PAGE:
Footnotes:

(8) Alternatively, either a drain tile that is pre-wrapped with a fabric filter or a Composite Foundation Drainage System (CFDS) that has been evaluated by ICC-ES per AC 243 are permitted to be used. Note that the CFDS must include a soil strip drain or another ICC-ES evaluated perimeter drainage system to be eligible for use. In an existing home (e.g, in a home undergoing a gut rehab.) a drain tile installed only on the interior side of the footing without a channel is permitted. Additionally, a drain tile is not required when a certified hydrologist, soil scientist, or engineer has determined that a crawlspace foundation, or an existing basement foundation (e.g., in a home undergoing a gut rehab.), is installed in Group I Soils (i.e. well-drained ground or sand-gravel mixtures), as defined by 2009 IRC Table R405.1.

Builders Responsibilities:  It is the exclusive responsibility of builders to ensure that each certified home is constructed to meet these requirements. While builders are not required to maintain documentation demonstrating compliance for each individual certified home, builders are required to develop a process to ensure compliance for each certified home (e.g., incorporate these requirements into the Scope of Work for relevant sub-contractors, require the site supervisor to inspect each home for these requirements, and / or sub-contract the verification of these requirements to a Rater). In the event that the EPA determines that a certified home was constructed without meeting these requirements, the home may be decertified.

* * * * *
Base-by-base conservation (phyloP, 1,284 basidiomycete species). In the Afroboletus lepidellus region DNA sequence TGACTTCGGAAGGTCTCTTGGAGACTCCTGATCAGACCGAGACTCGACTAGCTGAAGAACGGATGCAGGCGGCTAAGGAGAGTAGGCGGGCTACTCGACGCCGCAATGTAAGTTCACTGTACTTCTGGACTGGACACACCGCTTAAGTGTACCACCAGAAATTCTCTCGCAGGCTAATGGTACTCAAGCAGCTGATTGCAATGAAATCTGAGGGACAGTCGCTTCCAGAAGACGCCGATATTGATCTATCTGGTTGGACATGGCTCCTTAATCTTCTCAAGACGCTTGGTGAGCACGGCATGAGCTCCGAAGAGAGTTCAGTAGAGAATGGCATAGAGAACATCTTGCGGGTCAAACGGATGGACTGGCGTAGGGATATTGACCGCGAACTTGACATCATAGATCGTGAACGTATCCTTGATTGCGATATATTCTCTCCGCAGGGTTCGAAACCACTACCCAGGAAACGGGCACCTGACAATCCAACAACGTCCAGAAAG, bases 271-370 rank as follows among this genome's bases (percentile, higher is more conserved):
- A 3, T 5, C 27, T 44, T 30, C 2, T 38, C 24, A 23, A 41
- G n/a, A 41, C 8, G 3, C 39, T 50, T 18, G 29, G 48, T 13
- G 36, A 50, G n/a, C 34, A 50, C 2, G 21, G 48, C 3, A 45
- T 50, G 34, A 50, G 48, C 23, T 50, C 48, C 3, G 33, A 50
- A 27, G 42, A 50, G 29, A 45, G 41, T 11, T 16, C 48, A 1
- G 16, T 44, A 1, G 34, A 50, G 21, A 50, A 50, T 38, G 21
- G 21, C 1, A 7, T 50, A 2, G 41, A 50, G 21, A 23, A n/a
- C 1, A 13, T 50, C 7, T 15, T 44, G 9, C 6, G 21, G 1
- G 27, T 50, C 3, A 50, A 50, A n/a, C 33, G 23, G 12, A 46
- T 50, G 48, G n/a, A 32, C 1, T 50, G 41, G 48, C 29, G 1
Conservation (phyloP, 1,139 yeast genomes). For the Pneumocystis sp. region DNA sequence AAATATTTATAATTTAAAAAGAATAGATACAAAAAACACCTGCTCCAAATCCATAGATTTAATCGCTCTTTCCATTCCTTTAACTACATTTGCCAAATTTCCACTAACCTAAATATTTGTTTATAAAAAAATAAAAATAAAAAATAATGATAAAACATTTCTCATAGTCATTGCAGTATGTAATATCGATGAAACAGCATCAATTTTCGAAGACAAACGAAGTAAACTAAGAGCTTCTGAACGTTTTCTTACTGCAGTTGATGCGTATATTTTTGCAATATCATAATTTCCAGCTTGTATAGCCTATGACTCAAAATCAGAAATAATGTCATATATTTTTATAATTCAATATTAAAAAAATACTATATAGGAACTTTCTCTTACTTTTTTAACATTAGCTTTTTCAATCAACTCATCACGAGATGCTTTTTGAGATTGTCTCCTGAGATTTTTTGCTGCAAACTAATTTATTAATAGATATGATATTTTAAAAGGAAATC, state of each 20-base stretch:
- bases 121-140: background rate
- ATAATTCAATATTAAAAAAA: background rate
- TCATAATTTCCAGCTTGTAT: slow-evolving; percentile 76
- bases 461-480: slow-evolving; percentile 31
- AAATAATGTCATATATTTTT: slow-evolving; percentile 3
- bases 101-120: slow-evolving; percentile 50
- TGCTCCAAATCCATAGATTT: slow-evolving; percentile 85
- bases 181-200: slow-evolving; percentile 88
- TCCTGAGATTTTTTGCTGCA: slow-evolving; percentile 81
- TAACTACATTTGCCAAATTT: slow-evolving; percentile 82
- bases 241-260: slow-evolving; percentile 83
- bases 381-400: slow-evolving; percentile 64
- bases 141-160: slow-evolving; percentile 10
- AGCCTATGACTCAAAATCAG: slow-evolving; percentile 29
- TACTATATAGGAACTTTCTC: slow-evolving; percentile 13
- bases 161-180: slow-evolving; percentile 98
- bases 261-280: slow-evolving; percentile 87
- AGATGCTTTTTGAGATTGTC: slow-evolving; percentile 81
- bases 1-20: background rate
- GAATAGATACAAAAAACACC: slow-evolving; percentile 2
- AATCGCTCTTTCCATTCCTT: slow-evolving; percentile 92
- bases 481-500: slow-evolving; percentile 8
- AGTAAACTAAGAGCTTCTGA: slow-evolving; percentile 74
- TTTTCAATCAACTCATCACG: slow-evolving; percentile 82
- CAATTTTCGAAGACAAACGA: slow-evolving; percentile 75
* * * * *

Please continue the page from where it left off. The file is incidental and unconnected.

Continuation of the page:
ENERGY STAR Revision 08 requirements are required for homes permitted starting 07/01/2016.

DOE Zero Energy Ready Home

Exhibit 1: Mandatory Requirements. Certified under ENERGY STAR Qualified Homes Version 3.

2009, 2012, 2015, and 2018 IRC